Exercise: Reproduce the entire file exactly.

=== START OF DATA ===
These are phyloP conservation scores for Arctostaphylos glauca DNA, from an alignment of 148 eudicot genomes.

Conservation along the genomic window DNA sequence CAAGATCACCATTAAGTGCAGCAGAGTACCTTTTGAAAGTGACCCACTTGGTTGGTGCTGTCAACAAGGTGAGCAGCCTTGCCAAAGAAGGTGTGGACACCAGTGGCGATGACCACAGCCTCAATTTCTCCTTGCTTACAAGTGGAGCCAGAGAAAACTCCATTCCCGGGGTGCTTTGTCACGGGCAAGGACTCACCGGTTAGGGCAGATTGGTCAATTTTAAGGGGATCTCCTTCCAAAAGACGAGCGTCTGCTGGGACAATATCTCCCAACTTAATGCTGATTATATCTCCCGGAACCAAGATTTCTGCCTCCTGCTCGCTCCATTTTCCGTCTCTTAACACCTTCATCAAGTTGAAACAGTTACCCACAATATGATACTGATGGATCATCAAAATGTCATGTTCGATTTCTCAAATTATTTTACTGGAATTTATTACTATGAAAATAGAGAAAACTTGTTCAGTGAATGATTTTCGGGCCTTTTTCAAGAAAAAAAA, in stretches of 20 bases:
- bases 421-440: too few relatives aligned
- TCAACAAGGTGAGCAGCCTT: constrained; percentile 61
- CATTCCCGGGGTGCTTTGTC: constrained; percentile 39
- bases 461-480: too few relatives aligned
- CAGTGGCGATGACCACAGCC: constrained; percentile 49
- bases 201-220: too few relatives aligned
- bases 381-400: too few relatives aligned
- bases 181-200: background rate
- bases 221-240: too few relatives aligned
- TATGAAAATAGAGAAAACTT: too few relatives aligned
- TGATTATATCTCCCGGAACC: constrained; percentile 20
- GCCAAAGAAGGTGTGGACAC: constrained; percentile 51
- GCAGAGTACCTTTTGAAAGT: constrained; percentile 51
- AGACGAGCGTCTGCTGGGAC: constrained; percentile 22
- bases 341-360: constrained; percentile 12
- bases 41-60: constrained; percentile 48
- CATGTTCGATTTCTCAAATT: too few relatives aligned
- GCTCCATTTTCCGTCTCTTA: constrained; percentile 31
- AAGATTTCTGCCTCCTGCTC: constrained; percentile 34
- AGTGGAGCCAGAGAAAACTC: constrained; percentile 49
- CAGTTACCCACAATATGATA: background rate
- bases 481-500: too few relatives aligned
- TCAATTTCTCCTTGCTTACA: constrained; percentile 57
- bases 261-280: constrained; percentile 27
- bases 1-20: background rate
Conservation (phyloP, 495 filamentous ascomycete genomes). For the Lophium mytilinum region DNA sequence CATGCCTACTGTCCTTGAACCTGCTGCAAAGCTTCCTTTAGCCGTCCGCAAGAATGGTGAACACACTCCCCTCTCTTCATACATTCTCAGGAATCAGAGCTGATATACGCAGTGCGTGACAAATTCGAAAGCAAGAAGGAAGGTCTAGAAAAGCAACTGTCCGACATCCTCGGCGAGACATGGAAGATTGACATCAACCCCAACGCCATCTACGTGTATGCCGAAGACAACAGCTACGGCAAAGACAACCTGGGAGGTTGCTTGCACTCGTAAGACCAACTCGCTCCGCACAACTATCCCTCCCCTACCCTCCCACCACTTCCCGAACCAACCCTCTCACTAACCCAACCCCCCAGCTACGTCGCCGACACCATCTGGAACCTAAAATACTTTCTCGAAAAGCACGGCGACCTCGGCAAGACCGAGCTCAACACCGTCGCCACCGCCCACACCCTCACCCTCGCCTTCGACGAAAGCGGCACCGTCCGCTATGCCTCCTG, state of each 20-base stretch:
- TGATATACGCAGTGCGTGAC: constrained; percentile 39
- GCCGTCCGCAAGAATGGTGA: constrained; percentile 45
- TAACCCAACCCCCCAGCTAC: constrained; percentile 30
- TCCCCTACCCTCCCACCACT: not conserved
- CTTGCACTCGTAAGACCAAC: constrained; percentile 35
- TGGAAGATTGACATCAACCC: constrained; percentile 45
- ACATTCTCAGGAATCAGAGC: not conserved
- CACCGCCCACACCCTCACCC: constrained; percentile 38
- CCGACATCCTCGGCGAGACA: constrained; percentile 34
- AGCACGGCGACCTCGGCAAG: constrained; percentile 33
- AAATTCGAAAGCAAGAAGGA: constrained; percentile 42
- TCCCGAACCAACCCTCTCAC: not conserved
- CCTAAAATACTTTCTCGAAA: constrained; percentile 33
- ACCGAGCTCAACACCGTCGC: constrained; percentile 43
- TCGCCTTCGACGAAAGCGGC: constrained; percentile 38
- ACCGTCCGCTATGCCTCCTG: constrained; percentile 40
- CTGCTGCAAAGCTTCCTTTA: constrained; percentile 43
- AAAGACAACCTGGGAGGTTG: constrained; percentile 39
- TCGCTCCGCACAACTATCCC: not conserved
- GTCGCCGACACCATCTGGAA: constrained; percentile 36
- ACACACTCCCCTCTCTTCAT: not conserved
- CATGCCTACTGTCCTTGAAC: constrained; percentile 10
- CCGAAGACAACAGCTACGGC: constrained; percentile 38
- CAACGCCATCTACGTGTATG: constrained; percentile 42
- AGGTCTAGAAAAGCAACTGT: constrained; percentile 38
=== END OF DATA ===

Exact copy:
These are phyloP conservation scores for Arctostaphylos glauca DNA, from an alignment of 148 eudicot genomes.

Conservation along the genomic window DNA sequence CAAGATCACCATTAAGTGCAGCAGAGTACCTTTTGAAAGTGACCCACTTGGTTGGTGCTGTCAACAAGGTGAGCAGCCTTGCCAAAGAAGGTGTGGACACCAGTGGCGATGACCACAGCCTCAATTTCTCCTTGCTTACAAGTGGAGCCAGAGAAAACTCCATTCCCGGGGTGCTTTGTCACGGGCAAGGACTCACCGGTTAGGGCAGATTGGTCAATTTTAAGGGGATCTCCTTCCAAAAGACGAGCGTCTGCTGGGACAATATCTCCCAACTTAATGCTGATTATATCTCCCGGAACCAAGATTTCTGCCTCCTGCTCGCTCCATTTTCCGTCTCTTAACACCTTCATCAAGTTGAAACAGTTACCCACAATATGATACTGATGGATCATCAAAATGTCATGTTCGATTTCTCAAATTATTTTACTGGAATTTATTACTATGAAAATAGAGAAAACTTGTTCAGTGAATGATTTTCGGGCCTTTTTCAAGAAAAAAAA, in stretches of 20 bases:
- bases 421-440: too few relatives aligned
- TCAACAAGGTGAGCAGCCTT: constrained; percentile 61
- CATTCCCGGGGTGCTTTGTC: constrained; percentile 39
- bases 461-480: too few relatives aligned
- CAGTGGCGATGACCACAGCC: constrained; percentile 49
- bases 201-220: too few relatives aligned
- bases 381-400: too few relatives aligned
- bases 181-200: background rate
- bases 221-240: too few relatives aligned
- TATGAAAATAGAGAAAACTT: too few relatives aligned
- TGATTATATCTCCCGGAACC: constrained; percentile 20
- GCCAAAGAAGGTGTGGACAC: constrained; percentile 51
- GCAGAGTACCTTTTGAAAGT: constrained; percentile 51
- AGACGAGCGTCTGCTGGGAC: constrained; percentile 22
- bases 341-360: constrained; percentile 12
- bases 41-60: constrained; percentile 48
- CATGTTCGATTTCTCAAATT: too few relatives aligned
- GCTCCATTTTCCGTCTCTTA: constrained; percentile 31
- AAGATTTCTGCCTCCTGCTC: constrained; percentile 34
- AGTGGAGCCAGAGAAAACTC: constrained; percentile 49
- CAGTTACCCACAATATGATA: background rate
- bases 481-500: too few relatives aligned
- TCAATTTCTCCTTGCTTACA: constrained; percentile 57
- bases 261-280: constrained; percentile 27
- bases 1-20: background rate
Conservation (phyloP, 495 filamentous ascomycete genomes). For the Lophium mytilinum region DNA sequence CATGCCTACTGTCCTTGAACCTGCTGCAAAGCTTCCTTTAGCCGTCCGCAAGAATGGTGAACACACTCCCCTCTCTTCATACATTCTCAGGAATCAGAGCTGATATACGCAGTGCGTGACAAATTCGAAAGCAAGAAGGAAGGTCTAGAAAAGCAACTGTCCGACATCCTCGGCGAGACATGGAAGATTGACATCAACCCCAACGCCATCTACGTGTATGCCGAAGACAACAGCTACGGCAAAGACAACCTGGGAGGTTGCTTGCACTCGTAAGACCAACTCGCTCCGCACAACTATCCCTCCCCTACCCTCCCACCACTTCCCGAACCAACCCTCTCACTAACCCAACCCCCCAGCTACGTCGCCGACACCATCTGGAACCTAAAATACTTTCTCGAAAAGCACGGCGACCTCGGCAAGACCGAGCTCAACACCGTCGCCACCGCCCACACCCTCACCCTCGCCTTCGACGAAAGCGGCACCGTCCGCTATGCCTCCTG, state of each 20-base stretch:
- TGATATACGCAGTGCGTGAC: constrained; percentile 39
- GCCGTCCGCAAGAATGGTGA: constrained; percentile 45
- TAACCCAACCCCCCAGCTAC: constrained; percentile 30
- TCCCCTACCCTCCCACCACT: not conserved
- CTTGCACTCGTAAGACCAAC: constrained; percentile 35
- TGGAAGATTGACATCAACCC: constrained; percentile 45
- ACATTCTCAGGAATCAGAGC: not conserved
- CACCGCCCACACCCTCACCC: constrained; percentile 38
- CCGACATCCTCGGCGAGACA: constrained; percentile 34
- AGCACGGCGACCTCGGCAAG: constrained; percentile 33
- AAATTCGAAAGCAAGAAGGA: constrained; percentile 42
- TCCCGAACCAACCCTCTCAC: not conserved
- CCTAAAATACTTTCTCGAAA: constrained; percentile 33
- ACCGAGCTCAACACCGTCGC: constrained; percentile 43
- TCGCCTTCGACGAAAGCGGC: constrained; percentile 38
- ACCGTCCGCTATGCCTCCTG: constrained; percentile 40
- CTGCTGCAAAGCTTCCTTTA: constrained; percentile 43
- AAAGACAACCTGGGAGGTTG: constrained; percentile 39
- TCGCTCCGCACAACTATCCC: not conserved
- GTCGCCGACACCATCTGGAA: constrained; percentile 36
- ACACACTCCCCTCTCTTCAT: not conserved
- CATGCCTACTGTCCTTGAAC: constrained; percentile 10
- CCGAAGACAACAGCTACGGC: constrained; percentile 38
- CAACGCCATCTACGTGTATG: constrained; percentile 42
- AGGTCTAGAAAAGCAACTGT: constrained; percentile 38